The Zcash Foundation is a 501(c)3 nonprofit that focuses on financial privacy. The organization is devoted to building internet payment and privacy infrastructure for the public good.

Parity Technologies is a core blockchain infrastructure company, founded by Ethereum co-founder Gavin Wood and Jutta Steiner, focusing on decentralized protocol development and tooling for developers. Parity is writing the first implementation of Polkadot, a blockchain network designed to connect blockchains together in a trustless way.

Originally posted on the Foundation’s website.


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That is great news. Parity already maintains an excellent Ethereum Node implementation and I am confident that they will deliver the same kind of quality for Zcash.

Such an official partnership warrants one question. Assuming 50% of the total network hashrate is using the Zcash company client and 50% is using the Parity client and there is a consensus issue between both clients (for whatever reason) that causes a chain split. What will be the deciding factor that determines which chain will become the canonical one?


Parity is a perfect fit for Zcash. This is super exciting! More implementations will mean another layer of protection against any potential zero day.

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That’s a good question. @acityinohio is currently busy at Devcon, but I’ll ping Zcash Company people to see if they have an answer.

If by “canonical chain” you mean “the chain called Zcash”, that would come down to the trademark policy, and thus the parties responsible for making the decision would be those who manage the trademark. As to how the parties (currently only ZcashCo) would make the decision, I don’t have any official insight, but it would naturally depend on the specific context around the consensus issue. I expect that consensus issues due to bugs would simply be fixed in the relevant client, and the ecosystem would upgrade to avoid or orphan the buggy chain, like was done for the consensus-related bugs in Bitcoin Core releases 0.3.7, 0.8.0, and 0.15-0.16.2.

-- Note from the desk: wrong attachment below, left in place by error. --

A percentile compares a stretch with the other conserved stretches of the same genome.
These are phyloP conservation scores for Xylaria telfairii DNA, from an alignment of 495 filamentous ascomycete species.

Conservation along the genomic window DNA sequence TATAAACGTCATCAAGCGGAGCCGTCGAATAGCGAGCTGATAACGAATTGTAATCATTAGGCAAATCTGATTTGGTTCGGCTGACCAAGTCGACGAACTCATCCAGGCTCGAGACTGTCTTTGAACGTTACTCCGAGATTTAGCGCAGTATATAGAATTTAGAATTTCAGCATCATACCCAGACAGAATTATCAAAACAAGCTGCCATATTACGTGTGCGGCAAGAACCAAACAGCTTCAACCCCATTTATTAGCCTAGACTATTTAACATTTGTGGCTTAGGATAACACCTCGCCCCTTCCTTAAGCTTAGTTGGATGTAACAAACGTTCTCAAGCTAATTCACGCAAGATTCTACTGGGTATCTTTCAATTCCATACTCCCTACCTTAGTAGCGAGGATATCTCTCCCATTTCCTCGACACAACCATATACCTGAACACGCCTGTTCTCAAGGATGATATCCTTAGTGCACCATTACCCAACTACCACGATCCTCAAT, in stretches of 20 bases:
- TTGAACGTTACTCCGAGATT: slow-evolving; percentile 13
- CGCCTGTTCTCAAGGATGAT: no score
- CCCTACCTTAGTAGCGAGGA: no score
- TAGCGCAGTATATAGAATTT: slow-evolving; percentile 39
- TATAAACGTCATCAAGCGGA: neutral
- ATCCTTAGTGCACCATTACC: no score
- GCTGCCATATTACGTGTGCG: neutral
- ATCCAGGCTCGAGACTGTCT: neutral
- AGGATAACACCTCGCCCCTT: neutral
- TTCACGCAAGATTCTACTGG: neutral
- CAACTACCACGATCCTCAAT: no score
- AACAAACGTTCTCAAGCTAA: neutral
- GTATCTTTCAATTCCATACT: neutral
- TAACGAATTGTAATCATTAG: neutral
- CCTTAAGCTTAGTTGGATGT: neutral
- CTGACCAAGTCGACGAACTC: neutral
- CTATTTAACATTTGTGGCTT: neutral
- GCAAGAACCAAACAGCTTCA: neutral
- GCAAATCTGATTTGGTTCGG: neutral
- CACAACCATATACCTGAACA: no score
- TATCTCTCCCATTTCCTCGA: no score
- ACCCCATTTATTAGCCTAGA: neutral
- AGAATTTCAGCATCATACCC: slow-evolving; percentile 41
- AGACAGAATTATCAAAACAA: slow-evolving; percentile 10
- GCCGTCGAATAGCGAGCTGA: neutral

One of the things I would love to see come out of the Parity-based node development is infrastructure for doing inter-node compatibility testing, with a focus on consensus rule interoperability tests. That would greatly help to identify and squash any incompatibilities early in the development process. Similar infrastructure was used during the development of the three main Lightning Network implementations.


I would want this to be determined primarily by security considerations in each case.

Note that unlike Bitcoin, Zcash consensus is not defined simply by the code of the majority implementation. We essentially already have two “implementations”: the spec and the code. Whenever there has been a discrepancy (and there have been a few), we’ve needed to decide whether the spec or the code was wrong. In practice that has not been difficult — in most cases there has been a clearly preferable choice. Having three “implementations”, i.e. the spec, zcashd, and Parity-Zcash, will be no different in principle, except that it will be developers/security experts from both ZcashCo and the Foundation making the decision.